School History: 1994-2014
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Buzz Aldrin Elementary School opened its doors to students for the first time on September 8, 1994. Our first principal was Gina Ross.
When Aldrin opened, it was the largest elementary school in Fairfax County in terms of square footage. We also had the largest gym of any elementary school in the county.
Other features unique to Aldrin were an occupational therapy room for students with special needs, two large teacher workrooms, and a science center with a weather station, science lab, and television studio. The area that housed the science center was originally designed as a separate wing for students with learning disabilities and physical disabilities, but students at Aldrin were never compartmentalized in this fashion. From day one, students with special needs were mainstreamed in general education classrooms. This forward-thinking practice allowed Principal Ross to build a science center to benefit all students. Within a few years, one of Aldrin's first business partners, The Challenger Center, would establish the first space simulator in an elementary school in our science center.
Each one of Aldrin's first teachers was hand-picked by Principal Ross, who received 500 resumes and interviewed some 300 candidates. She was looking for three distinct characteristics: 1) The teacher had to be willing to take an instructional risk, to approach a subject via a different avenue; 2) be flexible because "we will change gears many times in this process," and 3) be willing to laugh. Laughter, Ross said, is a necessary attribute for a teacher.
The Marsville Project
Aldrin Elementary School began its second year with 731 students, a major jump in enrollment from the previous year, necessitating the hiring of ten additional staff members. In April 1996, Aldrin Elementary School participated in the international Marsville Project sponsored by The Challenger Center. The two-day project was the culmination of a two-month long unit about space travel and life in space, and was designed to teach problem solving, critical thinking, and data analysis skills.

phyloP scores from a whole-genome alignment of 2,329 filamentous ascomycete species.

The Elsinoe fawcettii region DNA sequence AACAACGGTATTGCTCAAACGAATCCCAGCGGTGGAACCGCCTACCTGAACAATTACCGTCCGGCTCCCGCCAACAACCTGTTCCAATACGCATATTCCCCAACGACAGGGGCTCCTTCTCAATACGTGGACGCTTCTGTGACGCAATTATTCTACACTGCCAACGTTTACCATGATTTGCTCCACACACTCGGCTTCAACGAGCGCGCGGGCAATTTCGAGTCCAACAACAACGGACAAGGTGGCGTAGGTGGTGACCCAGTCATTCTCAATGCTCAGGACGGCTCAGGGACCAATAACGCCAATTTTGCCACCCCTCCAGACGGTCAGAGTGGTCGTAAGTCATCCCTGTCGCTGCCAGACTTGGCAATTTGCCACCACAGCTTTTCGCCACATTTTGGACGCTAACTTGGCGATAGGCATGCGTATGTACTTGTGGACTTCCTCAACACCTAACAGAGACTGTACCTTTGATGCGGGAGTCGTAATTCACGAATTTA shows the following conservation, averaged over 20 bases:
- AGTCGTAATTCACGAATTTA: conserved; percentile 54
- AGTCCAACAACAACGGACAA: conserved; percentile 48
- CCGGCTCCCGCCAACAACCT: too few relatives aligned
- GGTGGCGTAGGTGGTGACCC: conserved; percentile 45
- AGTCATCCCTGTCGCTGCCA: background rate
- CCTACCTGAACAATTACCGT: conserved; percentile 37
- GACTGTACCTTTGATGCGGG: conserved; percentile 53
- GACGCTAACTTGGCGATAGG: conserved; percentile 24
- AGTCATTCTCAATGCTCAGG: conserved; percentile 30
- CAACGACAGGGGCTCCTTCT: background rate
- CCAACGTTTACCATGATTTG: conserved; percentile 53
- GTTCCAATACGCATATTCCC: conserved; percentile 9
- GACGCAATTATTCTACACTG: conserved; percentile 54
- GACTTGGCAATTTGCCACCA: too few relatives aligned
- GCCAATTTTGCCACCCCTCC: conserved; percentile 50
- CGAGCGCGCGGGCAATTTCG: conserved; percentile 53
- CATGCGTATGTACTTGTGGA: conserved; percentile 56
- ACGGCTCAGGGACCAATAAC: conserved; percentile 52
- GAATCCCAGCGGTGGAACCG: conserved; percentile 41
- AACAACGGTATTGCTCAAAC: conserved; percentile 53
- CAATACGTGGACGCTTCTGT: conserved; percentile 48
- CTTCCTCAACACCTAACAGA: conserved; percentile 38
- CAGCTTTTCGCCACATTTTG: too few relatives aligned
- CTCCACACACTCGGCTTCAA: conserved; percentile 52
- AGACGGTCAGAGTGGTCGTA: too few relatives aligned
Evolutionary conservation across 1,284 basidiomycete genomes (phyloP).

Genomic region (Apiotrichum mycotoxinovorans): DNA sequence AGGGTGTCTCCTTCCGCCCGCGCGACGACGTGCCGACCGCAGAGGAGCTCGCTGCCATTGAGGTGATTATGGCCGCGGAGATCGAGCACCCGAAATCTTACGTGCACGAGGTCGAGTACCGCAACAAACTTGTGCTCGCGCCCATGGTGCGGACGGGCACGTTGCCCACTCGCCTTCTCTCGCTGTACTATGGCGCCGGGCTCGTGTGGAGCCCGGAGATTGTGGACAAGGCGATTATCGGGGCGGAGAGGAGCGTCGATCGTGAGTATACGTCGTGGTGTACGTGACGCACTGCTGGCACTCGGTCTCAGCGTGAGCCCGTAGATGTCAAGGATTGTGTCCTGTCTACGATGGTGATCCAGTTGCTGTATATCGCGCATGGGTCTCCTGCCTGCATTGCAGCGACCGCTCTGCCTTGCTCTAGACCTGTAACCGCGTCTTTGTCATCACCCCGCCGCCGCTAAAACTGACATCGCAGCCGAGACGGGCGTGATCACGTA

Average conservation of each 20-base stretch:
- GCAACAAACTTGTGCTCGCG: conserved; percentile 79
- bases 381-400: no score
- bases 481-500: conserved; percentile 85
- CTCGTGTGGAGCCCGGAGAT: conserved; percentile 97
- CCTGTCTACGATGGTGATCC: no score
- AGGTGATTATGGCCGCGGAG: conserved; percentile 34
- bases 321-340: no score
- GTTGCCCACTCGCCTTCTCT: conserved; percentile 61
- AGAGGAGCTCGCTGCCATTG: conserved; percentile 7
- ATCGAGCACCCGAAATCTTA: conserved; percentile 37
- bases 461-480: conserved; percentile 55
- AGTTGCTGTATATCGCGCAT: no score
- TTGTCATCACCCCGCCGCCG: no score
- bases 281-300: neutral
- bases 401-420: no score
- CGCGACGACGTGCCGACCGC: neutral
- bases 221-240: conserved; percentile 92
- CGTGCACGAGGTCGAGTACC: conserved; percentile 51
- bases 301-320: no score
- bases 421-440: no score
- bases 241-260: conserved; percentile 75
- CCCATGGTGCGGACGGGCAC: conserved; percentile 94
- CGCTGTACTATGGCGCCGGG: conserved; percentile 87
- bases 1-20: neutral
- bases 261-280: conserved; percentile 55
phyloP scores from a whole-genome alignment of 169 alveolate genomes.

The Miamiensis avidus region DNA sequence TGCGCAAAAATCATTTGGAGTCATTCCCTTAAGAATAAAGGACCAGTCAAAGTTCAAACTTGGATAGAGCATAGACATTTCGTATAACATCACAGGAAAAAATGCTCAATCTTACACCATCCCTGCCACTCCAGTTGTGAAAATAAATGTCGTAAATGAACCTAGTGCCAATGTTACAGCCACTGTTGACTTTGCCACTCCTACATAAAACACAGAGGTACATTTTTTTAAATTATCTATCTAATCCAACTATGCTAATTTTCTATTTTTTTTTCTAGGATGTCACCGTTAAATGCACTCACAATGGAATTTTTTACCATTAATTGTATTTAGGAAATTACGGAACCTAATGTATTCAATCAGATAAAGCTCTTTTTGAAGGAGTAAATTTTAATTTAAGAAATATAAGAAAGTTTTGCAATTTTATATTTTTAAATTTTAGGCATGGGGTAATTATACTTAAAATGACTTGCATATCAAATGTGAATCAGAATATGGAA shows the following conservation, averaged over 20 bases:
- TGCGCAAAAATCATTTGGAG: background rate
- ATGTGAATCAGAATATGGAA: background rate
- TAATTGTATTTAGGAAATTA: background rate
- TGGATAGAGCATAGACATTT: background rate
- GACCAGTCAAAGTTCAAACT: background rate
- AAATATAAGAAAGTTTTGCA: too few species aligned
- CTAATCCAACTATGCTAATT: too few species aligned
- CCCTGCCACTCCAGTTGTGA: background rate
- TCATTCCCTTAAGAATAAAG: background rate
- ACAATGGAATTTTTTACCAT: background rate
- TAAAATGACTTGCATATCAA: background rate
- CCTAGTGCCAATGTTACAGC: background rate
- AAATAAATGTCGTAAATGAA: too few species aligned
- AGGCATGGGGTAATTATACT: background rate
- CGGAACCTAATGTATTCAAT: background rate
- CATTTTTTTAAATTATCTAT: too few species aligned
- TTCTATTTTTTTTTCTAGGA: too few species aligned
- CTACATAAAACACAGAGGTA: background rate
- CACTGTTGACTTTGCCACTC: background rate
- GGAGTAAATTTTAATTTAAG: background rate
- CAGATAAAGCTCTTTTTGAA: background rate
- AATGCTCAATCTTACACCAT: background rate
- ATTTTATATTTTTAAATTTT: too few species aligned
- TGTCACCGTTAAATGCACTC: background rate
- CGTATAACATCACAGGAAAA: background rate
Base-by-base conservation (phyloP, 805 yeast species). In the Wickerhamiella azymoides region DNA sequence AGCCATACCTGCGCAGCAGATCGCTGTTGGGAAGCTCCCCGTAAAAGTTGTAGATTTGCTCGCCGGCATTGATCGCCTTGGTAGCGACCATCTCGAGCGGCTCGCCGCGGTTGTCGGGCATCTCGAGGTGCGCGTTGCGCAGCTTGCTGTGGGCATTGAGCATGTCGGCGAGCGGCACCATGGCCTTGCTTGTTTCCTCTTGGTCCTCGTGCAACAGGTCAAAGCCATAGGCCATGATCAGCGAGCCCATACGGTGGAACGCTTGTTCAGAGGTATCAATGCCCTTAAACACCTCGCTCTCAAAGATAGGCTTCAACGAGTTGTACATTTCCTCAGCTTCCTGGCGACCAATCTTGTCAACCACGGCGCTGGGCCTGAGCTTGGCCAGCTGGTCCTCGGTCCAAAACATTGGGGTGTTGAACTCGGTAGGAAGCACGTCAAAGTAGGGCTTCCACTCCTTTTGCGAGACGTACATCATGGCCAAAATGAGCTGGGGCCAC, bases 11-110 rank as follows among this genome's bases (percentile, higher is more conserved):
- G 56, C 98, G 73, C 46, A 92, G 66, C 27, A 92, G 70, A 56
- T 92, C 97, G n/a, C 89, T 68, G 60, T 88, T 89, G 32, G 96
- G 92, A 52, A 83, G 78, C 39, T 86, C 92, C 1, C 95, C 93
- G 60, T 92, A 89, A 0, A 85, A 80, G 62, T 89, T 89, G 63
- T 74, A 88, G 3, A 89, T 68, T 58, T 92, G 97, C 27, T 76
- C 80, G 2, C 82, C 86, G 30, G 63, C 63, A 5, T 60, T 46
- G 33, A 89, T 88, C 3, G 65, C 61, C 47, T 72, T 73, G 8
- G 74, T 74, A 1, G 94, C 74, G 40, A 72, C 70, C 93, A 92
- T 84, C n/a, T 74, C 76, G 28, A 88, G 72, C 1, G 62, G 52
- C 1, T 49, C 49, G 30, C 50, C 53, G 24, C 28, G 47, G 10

On April 17, 1997, Aldrin Elementary School held Mission to Planet Earth Exposition ’97. At the exposition, students demonstrated the effects of humidity on flora and fauna in a bubble dome, simulated a volcanic eruption with a model volcano, dehydrated foods with solar power, and raced hand-made sailboats by blowing on the sails. The event was created to help students understand the forms of and sources of energy, to reinforce and encourage energy conservation at home and in the community, and to gain a greater understanding of the human impact on the global environment.
In 1997, Aldrin Elementary School became one of several schools in Fairfax County to adopt a voluntary school uniform policy. Aldrin’s uniforms were selected by a committee of parents and students.
During the 1997-98 school year, about half of Aldrin's 750 students wore uniforms to school. Principal Ross was an enthusiastic proponent of the school uniform policy. "The uniforms give kids such a sense of belonging and pride, like they represent a team—something much bigger than themselves,” she told a reporter from The Journal newspaper. In August 1998, the Washington Post published a story about the school uniforms at Aldrin. Student Bradon Garten shared his thoughts about our school’s uniforms with the reporter:
I think my uniform makes me smarter, but it's harder to make friends when I wear it, because some people wear their uniform and some people don't. My mom and I have a deal. If I wear my uniform two days a week, then I can wear whatever I want the other three days. I like to wear my uniform on Mondays and Fridays, because those days feel shorter.